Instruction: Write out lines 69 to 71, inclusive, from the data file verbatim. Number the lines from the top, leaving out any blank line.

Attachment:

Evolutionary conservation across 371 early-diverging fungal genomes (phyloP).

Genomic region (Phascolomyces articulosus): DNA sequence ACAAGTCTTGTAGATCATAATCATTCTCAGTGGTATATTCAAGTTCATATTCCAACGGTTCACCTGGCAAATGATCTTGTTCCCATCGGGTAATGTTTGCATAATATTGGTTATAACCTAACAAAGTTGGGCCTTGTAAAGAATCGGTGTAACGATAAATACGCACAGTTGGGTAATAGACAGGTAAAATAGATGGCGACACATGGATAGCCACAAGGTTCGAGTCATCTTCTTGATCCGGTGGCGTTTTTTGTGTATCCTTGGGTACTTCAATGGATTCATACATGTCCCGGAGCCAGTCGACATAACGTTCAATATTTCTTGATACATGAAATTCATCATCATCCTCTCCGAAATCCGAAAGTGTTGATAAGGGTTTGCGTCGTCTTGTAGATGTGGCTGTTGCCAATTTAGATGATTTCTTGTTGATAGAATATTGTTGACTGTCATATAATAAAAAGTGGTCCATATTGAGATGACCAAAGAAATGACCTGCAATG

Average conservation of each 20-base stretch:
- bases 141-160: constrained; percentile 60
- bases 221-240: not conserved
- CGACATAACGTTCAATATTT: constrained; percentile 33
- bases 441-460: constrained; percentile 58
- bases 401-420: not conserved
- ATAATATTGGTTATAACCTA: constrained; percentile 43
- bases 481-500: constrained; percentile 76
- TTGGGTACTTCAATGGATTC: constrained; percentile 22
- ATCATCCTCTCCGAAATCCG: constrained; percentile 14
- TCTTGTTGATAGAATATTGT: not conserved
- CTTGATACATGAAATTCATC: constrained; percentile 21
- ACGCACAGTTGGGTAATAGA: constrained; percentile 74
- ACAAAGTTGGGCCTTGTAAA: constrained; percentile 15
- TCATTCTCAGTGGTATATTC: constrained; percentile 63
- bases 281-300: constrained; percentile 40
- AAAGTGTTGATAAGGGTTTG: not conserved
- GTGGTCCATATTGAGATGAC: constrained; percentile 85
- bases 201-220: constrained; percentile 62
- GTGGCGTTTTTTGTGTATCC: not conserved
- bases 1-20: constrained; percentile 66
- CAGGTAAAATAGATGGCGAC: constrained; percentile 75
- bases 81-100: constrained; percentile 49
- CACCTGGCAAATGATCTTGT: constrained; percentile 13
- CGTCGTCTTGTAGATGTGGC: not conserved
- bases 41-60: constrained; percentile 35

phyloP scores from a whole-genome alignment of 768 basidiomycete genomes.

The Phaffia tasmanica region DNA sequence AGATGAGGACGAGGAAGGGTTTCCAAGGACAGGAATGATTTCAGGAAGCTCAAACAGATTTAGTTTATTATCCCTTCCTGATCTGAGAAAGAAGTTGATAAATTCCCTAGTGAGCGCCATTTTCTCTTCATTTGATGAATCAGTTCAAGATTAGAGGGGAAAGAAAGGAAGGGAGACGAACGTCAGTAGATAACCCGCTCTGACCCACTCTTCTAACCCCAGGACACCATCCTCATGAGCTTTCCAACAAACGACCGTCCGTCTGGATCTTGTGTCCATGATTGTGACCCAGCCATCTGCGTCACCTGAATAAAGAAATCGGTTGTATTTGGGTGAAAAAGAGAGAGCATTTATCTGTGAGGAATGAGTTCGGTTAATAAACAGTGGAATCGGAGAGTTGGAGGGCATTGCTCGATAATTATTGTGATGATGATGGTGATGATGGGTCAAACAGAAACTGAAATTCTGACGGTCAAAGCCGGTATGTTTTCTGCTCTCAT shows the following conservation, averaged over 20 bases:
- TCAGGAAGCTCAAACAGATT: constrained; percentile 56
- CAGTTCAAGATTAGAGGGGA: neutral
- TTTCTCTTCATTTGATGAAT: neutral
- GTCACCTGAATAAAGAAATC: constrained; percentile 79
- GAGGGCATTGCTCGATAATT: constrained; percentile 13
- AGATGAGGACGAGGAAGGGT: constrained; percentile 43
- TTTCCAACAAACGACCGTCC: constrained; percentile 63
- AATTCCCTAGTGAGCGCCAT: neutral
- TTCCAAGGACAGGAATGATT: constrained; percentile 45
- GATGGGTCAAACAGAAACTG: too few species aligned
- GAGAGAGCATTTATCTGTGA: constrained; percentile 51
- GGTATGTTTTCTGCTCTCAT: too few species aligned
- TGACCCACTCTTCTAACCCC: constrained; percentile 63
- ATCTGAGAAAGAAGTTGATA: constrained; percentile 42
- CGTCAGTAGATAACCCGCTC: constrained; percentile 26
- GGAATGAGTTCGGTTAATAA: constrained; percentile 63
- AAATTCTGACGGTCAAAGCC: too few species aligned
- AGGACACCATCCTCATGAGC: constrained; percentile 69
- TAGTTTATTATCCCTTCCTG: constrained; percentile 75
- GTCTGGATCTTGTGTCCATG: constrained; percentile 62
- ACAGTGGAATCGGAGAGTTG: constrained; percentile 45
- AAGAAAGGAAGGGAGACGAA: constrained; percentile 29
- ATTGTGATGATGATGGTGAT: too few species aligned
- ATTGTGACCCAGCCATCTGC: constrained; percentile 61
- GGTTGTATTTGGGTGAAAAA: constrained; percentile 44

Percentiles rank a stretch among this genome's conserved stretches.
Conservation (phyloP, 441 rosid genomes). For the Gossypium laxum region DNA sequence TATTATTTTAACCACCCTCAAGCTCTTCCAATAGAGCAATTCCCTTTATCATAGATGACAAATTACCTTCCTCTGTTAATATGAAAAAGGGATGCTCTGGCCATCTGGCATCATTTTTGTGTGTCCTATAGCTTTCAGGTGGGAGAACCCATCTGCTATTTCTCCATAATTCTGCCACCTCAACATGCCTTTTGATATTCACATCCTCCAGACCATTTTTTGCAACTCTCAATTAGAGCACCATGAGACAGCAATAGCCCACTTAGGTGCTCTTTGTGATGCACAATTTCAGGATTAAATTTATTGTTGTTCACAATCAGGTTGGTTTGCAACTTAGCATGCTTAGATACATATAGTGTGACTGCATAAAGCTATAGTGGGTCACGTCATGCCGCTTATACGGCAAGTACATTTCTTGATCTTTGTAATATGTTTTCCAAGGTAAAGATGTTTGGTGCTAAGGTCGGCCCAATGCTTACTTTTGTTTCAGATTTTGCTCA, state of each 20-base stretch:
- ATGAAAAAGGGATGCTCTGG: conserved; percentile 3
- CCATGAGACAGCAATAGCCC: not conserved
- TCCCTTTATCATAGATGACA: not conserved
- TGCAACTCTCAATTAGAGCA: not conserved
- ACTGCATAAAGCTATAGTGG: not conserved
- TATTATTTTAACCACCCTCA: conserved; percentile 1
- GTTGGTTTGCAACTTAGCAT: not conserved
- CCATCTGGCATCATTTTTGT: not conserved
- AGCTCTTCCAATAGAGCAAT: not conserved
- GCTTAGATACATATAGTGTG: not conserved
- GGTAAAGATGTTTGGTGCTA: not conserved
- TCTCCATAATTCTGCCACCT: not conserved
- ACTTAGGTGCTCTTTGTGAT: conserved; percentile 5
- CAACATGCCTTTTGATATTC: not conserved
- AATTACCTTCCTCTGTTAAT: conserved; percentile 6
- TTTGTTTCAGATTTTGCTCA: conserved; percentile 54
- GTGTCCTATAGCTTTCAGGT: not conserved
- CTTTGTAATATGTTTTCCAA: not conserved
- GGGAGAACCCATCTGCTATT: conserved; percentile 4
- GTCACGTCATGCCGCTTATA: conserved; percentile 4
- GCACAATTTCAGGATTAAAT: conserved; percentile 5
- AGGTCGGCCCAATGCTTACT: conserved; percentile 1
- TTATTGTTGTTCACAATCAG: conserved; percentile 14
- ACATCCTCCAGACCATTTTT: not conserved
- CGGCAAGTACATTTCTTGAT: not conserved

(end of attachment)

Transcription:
- TCTCCATAATTCTGCCACCT: not conserved
- ACTTAGGTGCTCTTTGTGAT: conserved; percentile 5
- CAACATGCCTTTTGATATTC: not conserved